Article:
Gut Microbiota

News Watch

After the success of the First Gut Microbiota for Health Summit (Evian, March 2012), the second edition has been planned for February 2013. From the 24th to the 26th of February, Madrid (Spain) will be the capital of gut microbiota. This international event will gather more than 200 scientists from different fields of expertise who are leading the latest discoveries…

GMFH Editing Team
GMFH Editing Team

After the success of the First Gut Microbiota for Health Summit (Evian, March 2012), the second edition has been planned for February 2013. From the 24th to the 26th of February, Madrid (Spain) will be the capital of gut microbiota. This international event will gather more than 200 scientists from different fields of expertise who are leading the latest discoveries…

GMFH Editing Team
GMFH Editing Team

In this interview, Prof. James Versalovic says that, as for the Human Genome Project, we’re only witnessing the first steps of gut microbiota research. In the course of the past few years, the scientific question has evolved from “what bacteria live with us?” to “what do they do?”, a key element when trying to define the gut microbiota as a multi-cellular microbial…

GMFH Editing Team
GMFH Editing Team

In this interview, Prof. James Versalovic says that, as for the Human Genome Project, we’re only witnessing the first steps of gut microbiota research. In the course of the past few years, the scientific question has evolved from “what bacteria live with us?” to “what do they do?”, a key element when trying to define the gut microbiota as a multi-cellular microbial…

GMFH Editing Team
GMFH Editing Team

Great projects such as Human Microbiome Project and MetaHIT have arrived to the end in the last two years, but it doesn’t mean research on gut microbiota stops. A second generation of studies has started, evidencing the relevance of this topic. Scientist are focusing on gut microbiota, increasing the current knowledge about its importance and relation with our health and…

GMFH Editing Team
GMFH Editing Team

Great projects such as Human Microbiome Project and MetaHIT have arrived to the end in the last two years, but it doesn’t mean research on gut microbiota stops. A second generation of studies has started, evidencing the relevance of this topic. Scientist are focusing on gut microbiota, increasing the current knowledge about its importance and relation with our health and…

GMFH Editing Team
GMFH Editing Team

The year 2012 is coming to an end and we would like to take this opportunity to remind everyone why we believe that it has been the year of the gut microbiota. Back in 2011, the European Society for Neurogastroenterology & Motility created the Gut Microbiota and Health Section to focus on this field. The launch of this new section,…

GMFH Editing Team
GMFH Editing Team

The year 2012 is coming to an end and we would like to take this opportunity to remind everyone why we believe that it has been the year of the gut microbiota. Back in 2011, the European Society for Neurogastroenterology & Motility created the Gut Microbiota and Health Section to focus on this field. The launch of this new section,…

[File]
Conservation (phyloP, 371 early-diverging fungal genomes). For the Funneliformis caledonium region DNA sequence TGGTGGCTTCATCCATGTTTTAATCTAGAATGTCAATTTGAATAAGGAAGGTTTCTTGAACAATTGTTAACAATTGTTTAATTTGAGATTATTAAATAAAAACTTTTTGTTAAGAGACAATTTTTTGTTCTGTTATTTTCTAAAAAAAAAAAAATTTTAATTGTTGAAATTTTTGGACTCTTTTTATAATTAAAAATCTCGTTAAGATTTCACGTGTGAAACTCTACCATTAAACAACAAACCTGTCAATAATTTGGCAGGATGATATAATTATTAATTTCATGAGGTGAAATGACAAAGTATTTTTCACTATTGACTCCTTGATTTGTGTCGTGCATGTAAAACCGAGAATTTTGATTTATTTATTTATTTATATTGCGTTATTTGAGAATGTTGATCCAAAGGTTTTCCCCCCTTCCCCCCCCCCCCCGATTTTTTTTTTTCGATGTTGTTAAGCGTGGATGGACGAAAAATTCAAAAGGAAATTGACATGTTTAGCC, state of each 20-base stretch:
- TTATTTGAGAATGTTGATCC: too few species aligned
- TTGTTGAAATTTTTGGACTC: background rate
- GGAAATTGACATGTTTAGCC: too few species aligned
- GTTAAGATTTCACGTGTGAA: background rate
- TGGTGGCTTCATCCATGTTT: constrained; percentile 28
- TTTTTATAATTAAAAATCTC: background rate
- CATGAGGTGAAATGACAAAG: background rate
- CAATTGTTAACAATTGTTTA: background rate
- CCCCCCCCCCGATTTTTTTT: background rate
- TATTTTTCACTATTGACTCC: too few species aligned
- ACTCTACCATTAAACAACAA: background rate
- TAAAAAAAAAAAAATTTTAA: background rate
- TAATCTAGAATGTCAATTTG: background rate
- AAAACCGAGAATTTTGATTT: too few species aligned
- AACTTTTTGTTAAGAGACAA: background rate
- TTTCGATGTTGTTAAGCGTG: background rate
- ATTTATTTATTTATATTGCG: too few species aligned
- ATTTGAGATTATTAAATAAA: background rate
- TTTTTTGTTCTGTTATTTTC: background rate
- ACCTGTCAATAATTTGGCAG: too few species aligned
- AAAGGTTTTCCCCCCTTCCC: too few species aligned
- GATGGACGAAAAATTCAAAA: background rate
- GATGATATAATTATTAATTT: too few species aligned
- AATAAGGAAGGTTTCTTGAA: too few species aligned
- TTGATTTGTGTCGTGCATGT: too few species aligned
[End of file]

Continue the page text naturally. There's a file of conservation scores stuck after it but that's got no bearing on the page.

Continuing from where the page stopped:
GMFH Editing Team
GMFH Editing Team

Today we want to share with you a TED video where the scientist Bonnie Bassler explains How bacteria can “talk”. She studies how bacteria can communicate with one another, through chemical signals, to act as a unit. This video is from 2009, and yet then her work was seen as crucial in the development of more potent medicine. During this…

GMFH Editing Team
GMFH Editing Team

Today we want to share with you a TED video where the scientist Bonnie Bassler explains How bacteria can “talk”. She studies how bacteria can communicate with one another, through chemical signals, to act as a unit. This video is from 2009, and yet then her work was seen as crucial in the development of more potent medicine. During this…

GMFH Editing Team
GMFH Editing Team

Research & Practice

Faecal microbiota transplantation (FMT) is a therapy targeting the gut microbiome with the strongest evidence for efficacy in the treatment of recurrent Clostridium difficile infection. Although gut microbiota dysbiosis is involved in the pathogenesis of ulcerative colitis, the role of FMT as a therapy for it is still controversial as the two big randomised controlled trials done previously (here; here)…

Paul Enck
Prof. Dr. Paul Enck, Director of Research, Dept. of Psychosomatic Medicine and Psychotherapy, University Hospital Tübingen, Germany. His main interests are gut functions in health and disease, including functional and inflammatory bowel disorders, the role of the gut microbiota, regulation of eating and food intake and its disorders, of nausea, vomiting and motion sickness, and the psychophysiology and neurobiology of the placebo response, with specific emphasis on age and gender contributions. He has published more than 170 original data paper in scientific, peer-reviewed journals, and more than 250 book chapters and review articles. He is board member/treasurer of the European Society of Neurogastroenterology and Motility and of the German Society of Neurogastroenterology and Motility, and has served as reviewer for many international journals and grant agencies.

Faecal microbiota transplantation (FMT) is a therapy targeting the gut microbiome with the strongest evidence for efficacy in the treatment of recurrent Clostridium difficile infection. Although gut microbiota dysbiosis is involved in the pathogenesis of ulcerative colitis, the role of FMT as a therapy for it is still controversial as the two big randomised controlled trials done previously (here; here)…

Paul Enck
Prof. Dr. Paul Enck, Director of Research, Dept. of Psychosomatic Medicine and Psychotherapy, University Hospital Tübingen, Germany. His main interests are gut functions in health and disease, including functional and inflammatory bowel disorders, the role of the gut microbiota, regulation of eating and food intake and its disorders, of nausea, vomiting and motion sickness, and the psychophysiology and neurobiology of the placebo response, with specific emphasis on age and gender contributions. He has published more than 170 original data paper in scientific, peer-reviewed journals, and more than 250 book chapters and review articles. He is board member/treasurer of the European Society of Neurogastroenterology and Motility and of the German Society of Neurogastroenterology and Motility, and has served as reviewer for many international journals and grant agencies.